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I don't usually order dessert at lunch, but Carol Ann insisted. And Czaja presents a compelling list of sweets: a crème brûlée (of course), a fruit cobbler and a flourless chocolate torte served with a tiny scoop of gianduja (a hazelnut ice cream that sounds a lot more exotic than it tastes). We enjoyed the fudgy and dense chocolate torte, but remember this description because there's more to the torte tale.
When I returned for dinner on a cold Wednesday night, I was with Shelby, a conversationalist. He mostly talked about trying to find a new job. As it turned out, our beautiful server, Carly, had been laid-off from her white-collar position nearly a year ago. She was an excellent waitress, though: candid, diplomatic, personable.
After we briefly mourned the state of the economy, we all turned our attention to the dinner menu. I let Shelby choose the starter and winced when he chose the crispy shrimp and calamari combo. I'm pretty bored with calamari, but I liked the light tempura breading on City Tavern's version, which had lots of crunchy fried shrimp and tons of fried onion strings and not so much calamari. Actually, I'm not sure there was any, but who gives a damn. I'm sick of it anyway.
I was hardly more enthusiastic about the Caesar salad, best described as pallid (except for the croutons, which were good this time). Shelby's soup, on the other hand — a supple potato and goat-cheese concoction — was wonderful.
Because City Tavern has a good rep for its steaks, I insisted that Shelby order the medallions of filet mignon, served on a mound of creamy, blue-cheese risotto dotted with chopped Anjou pears. The beef medallions were lusciously tender. While the risotto was too rich for me. Shelby savored every bite.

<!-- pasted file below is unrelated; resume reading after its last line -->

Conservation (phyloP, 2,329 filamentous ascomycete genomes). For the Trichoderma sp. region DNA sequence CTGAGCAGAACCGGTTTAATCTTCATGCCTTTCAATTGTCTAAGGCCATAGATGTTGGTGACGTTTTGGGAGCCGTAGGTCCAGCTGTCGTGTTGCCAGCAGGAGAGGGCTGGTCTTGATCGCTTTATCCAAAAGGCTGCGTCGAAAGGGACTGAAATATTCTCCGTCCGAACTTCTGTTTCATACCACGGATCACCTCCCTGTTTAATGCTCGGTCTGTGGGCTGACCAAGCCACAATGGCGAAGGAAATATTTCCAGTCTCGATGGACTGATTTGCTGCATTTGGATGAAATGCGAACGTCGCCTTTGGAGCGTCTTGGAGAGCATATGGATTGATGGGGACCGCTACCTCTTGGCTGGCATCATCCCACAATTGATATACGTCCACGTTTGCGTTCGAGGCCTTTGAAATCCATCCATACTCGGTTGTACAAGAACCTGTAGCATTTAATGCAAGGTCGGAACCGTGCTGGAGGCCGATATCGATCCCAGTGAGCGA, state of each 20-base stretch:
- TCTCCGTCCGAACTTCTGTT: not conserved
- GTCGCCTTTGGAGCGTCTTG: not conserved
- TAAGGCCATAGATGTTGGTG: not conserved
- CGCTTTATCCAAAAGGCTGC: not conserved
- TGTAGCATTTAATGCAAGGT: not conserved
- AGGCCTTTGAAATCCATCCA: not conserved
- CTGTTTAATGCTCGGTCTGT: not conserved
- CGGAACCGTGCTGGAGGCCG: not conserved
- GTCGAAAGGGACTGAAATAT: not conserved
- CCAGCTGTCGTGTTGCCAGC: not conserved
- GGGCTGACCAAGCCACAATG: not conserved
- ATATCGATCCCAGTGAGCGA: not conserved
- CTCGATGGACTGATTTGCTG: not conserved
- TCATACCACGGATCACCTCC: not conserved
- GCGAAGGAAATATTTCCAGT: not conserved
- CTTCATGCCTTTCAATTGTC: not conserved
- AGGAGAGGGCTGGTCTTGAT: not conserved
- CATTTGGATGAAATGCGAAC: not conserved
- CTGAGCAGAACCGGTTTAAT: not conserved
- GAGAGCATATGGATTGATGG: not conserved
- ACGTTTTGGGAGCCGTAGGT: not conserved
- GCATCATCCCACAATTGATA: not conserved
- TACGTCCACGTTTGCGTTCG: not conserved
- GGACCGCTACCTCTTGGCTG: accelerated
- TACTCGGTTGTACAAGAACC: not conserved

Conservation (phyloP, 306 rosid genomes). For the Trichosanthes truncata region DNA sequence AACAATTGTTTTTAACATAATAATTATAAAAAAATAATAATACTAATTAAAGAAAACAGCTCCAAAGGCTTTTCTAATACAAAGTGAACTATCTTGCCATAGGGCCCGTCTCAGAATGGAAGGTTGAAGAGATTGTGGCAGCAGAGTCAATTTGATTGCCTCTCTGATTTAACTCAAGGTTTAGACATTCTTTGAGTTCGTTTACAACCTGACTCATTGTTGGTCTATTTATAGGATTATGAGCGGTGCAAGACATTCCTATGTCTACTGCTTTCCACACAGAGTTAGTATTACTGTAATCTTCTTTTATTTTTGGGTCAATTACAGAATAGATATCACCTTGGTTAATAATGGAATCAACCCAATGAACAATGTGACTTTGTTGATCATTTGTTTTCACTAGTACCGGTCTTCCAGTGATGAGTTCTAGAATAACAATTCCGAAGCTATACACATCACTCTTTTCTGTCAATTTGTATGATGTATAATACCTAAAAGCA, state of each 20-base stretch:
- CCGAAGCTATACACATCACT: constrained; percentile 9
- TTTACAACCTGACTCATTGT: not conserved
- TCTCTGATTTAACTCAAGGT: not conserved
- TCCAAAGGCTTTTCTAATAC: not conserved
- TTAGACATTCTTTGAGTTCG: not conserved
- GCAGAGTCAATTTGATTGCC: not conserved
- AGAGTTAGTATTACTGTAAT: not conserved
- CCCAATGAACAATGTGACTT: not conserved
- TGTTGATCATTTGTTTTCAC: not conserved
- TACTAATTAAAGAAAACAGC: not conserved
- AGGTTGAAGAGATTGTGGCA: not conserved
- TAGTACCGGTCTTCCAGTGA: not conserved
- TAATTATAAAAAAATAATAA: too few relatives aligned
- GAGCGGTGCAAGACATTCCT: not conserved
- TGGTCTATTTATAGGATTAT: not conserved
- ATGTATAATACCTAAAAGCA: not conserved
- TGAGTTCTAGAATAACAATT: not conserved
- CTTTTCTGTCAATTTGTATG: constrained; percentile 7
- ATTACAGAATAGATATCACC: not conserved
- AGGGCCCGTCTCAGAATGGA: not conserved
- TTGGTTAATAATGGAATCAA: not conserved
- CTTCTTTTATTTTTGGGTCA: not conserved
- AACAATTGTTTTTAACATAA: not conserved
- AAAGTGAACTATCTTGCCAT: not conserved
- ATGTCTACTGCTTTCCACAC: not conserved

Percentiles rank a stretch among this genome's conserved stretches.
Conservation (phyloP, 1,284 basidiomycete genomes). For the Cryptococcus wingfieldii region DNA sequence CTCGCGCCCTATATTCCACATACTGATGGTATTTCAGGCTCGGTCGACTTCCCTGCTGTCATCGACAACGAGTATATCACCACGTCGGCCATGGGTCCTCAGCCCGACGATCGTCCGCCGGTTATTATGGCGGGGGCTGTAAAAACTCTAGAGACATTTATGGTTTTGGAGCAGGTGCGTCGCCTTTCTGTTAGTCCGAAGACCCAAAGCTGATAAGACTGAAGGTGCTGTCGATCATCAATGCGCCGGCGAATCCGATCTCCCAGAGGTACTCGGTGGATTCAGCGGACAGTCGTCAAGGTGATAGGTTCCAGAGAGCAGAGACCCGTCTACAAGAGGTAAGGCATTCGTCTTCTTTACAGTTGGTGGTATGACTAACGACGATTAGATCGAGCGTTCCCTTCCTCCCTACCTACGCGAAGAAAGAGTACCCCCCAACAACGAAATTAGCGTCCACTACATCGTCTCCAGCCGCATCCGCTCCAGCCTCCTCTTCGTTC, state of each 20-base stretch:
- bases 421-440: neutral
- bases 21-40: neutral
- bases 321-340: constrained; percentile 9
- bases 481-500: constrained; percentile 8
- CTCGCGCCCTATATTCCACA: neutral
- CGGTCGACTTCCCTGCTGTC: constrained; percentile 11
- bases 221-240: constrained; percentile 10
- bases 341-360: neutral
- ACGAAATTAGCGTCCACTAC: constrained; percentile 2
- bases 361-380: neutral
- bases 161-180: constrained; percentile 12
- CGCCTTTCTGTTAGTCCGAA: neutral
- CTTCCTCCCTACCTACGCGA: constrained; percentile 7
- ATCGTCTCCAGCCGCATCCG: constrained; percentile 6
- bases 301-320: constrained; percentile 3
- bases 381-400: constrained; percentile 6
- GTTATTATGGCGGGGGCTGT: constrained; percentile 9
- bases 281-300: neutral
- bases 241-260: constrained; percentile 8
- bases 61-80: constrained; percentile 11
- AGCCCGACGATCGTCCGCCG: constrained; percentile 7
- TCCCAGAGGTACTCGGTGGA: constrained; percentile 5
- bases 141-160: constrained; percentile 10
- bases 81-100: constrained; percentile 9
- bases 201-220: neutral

I never would have ordered the shellfish potpie if it wasn't one of this restaurant's signature dishes. A potpie filled with shrimp, lobster and grilled scallops in a lemon cream sauce seems like the culinary version of Dame Edna — way over the top. But I've got to say it was one of the most sensational variations on the potpie theme I've ever tasted. Under the flaky, golden puff-pastry crust was a comforting assortment of pink shrimp, chopped scallops, lobster, potatoes, celery and carrots in a light cream sauce. It's not for the fainthearted, though; I could only finish half.
I was ready to try that night's cobbler, an apple-and-pear creation, but Shelby wanted chocolate. And that damn torte was the only one that met that requirement. So I ordered it again and made an interesting discovery: It didn't even look like the same confection served the previous week. This time, instead of being dense and fudgy, the cube-shaped slice of cake was airy and dry. I wouldn't even bet that it was flourless. But it was chocolate, and Shelby ate most of it.
"It wasn't bad," he said, "but it wasn't quite the way the waitress described it."
I'm sure there's a story there. And I would gladly go back to hear it, while I just sit and do what I do best. Eat.